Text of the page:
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When Online Criticism Tries to Knock You Down

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It’s a very different world to practice the art of songwriting in, compared to a generation ago. Social media makes it possible to write a song in the morning and be streaming it to the world by suppertime.

And in this modern world, it also means that you have to steel yourself against backlash from people who may not like what you write, and feel compelled to express that opinion with vitriol and — sometimes — hate.

Everybody has their own way to handle online hate, and I hope you’ve discovered your own way to keep someone else’s negativity from eating away at you. And if you’re finding it hard, keep these thoughts in mind:

  1. Someone else’s hate of your music is their issue, not yours.
  2. Every song you write will have likers and haters. Every song you write starts with your personal vision for that song, and it’s unreasonable to assume that everyone will love what you’ve done.
  3. Someone disliking your song is not an indication that there’s something wrong with your song. It’s simply an indication that their taste in music doesn’t align with yours.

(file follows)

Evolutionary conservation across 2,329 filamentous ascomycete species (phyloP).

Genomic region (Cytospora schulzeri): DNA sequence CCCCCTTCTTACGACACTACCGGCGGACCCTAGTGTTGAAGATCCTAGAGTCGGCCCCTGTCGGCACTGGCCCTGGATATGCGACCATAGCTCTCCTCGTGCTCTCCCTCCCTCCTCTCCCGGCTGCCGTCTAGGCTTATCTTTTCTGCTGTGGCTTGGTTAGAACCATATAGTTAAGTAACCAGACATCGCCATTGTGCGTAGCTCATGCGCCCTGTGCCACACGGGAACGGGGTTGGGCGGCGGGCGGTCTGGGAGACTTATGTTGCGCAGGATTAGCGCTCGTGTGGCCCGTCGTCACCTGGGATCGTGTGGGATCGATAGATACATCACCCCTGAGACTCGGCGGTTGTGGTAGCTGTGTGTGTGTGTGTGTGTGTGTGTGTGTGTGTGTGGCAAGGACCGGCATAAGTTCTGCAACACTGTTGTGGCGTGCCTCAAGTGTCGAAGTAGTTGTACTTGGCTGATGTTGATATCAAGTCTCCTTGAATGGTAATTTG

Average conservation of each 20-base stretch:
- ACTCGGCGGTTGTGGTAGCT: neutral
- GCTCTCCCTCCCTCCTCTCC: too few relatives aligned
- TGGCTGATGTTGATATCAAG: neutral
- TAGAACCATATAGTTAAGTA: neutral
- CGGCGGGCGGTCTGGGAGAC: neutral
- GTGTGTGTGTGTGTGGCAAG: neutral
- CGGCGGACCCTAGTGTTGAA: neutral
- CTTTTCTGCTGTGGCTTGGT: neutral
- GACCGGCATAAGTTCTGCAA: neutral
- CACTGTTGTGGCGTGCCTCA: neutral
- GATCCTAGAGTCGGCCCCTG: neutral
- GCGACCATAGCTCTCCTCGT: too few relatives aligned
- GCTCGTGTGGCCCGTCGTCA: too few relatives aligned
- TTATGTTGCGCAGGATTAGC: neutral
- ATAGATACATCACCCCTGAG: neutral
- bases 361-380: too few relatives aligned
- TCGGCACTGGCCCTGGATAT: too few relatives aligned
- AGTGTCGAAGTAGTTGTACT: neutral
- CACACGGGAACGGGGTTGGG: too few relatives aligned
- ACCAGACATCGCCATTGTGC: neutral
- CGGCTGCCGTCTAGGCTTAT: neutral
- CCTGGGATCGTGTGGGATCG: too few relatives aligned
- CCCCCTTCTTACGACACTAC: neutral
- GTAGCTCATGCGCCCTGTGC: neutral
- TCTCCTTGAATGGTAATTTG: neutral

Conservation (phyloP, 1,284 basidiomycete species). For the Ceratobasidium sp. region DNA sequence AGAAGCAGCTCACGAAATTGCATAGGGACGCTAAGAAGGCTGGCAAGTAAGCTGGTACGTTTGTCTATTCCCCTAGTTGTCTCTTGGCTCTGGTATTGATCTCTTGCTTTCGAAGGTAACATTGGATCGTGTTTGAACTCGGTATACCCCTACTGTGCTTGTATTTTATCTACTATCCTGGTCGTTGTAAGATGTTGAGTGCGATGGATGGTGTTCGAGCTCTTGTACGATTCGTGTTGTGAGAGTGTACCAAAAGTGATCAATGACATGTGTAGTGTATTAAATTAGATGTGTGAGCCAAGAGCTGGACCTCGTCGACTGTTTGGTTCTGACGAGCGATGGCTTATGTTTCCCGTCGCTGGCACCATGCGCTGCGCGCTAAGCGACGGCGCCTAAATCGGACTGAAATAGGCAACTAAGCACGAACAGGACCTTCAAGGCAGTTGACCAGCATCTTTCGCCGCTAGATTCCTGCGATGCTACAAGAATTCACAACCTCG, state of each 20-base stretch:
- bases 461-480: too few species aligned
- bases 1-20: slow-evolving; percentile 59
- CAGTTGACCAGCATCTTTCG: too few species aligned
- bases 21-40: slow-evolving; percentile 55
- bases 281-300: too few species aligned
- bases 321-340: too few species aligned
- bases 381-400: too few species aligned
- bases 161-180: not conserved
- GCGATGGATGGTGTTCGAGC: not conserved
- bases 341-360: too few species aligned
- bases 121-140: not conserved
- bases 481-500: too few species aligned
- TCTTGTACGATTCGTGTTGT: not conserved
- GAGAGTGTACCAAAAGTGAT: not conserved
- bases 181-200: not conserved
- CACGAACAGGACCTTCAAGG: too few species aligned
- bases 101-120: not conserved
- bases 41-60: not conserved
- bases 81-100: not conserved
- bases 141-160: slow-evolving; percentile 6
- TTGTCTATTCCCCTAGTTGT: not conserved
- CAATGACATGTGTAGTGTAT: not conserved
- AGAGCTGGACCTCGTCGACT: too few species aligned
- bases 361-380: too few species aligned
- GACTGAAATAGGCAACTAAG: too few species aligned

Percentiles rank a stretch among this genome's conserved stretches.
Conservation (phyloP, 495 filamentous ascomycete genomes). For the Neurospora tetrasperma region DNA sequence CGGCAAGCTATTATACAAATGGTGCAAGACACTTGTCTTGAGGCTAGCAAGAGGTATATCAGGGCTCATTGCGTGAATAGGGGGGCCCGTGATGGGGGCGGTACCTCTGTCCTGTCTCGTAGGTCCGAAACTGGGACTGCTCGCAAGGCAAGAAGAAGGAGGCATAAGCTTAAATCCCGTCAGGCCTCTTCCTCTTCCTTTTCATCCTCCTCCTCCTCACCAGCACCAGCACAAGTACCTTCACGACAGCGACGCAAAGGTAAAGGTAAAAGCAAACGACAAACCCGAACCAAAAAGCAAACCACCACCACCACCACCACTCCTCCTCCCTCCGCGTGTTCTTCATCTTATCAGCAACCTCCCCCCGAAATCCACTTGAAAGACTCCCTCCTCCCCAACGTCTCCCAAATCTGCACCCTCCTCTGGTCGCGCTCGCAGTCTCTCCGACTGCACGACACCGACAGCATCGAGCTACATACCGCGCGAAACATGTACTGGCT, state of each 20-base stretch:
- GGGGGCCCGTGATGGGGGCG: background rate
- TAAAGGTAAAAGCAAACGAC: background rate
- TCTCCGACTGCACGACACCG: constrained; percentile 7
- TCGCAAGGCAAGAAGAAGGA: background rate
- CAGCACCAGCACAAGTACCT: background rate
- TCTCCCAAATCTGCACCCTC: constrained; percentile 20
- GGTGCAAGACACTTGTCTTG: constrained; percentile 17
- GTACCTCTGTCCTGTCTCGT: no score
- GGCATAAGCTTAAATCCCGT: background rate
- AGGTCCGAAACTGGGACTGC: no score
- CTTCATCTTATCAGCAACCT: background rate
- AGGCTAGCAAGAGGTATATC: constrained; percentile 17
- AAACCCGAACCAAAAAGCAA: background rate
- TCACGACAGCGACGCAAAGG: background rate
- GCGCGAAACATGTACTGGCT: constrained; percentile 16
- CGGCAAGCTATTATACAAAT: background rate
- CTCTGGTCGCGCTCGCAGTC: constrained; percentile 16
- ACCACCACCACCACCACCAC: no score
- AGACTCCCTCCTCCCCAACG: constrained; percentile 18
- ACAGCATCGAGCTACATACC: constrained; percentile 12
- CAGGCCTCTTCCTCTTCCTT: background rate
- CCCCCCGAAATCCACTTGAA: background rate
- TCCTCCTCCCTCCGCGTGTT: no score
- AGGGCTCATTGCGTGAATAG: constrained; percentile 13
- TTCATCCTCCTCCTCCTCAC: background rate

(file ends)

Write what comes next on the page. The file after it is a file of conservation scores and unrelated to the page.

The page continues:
4. Don’t change your song because someone has a different idea. Remember, your song starts with your vision, not theirs. Change your song if you’ve come up with a better idea.
  5. Be kind to other songwriters online, encourage them in their uniqueness, and give honest, considerate responses if they’re asking for opinions. You’ve done that correctly if they feel encouraged and inspired after they read your comment. (This is what you’d want for yourself, isn’t it?)

There will always be haters. It may feel good to fire back with your own harsh comments. But it doesn’t change anything.

What you need to do is this: every time you record something and then stream it, be sure it sounds just the way you want it to sound. That’s what you’re supposed to do. To change your song to suit someone else’s taste won’t make you happy.

It takes a lot of courage to be a songwriter in the 21st century. There are days when online criticism will eat away at you. But the only relevant part of songwriting is this: “Do I like what I’ve written?”

Written by Gary Ewer. Follow Gary on Twitter.

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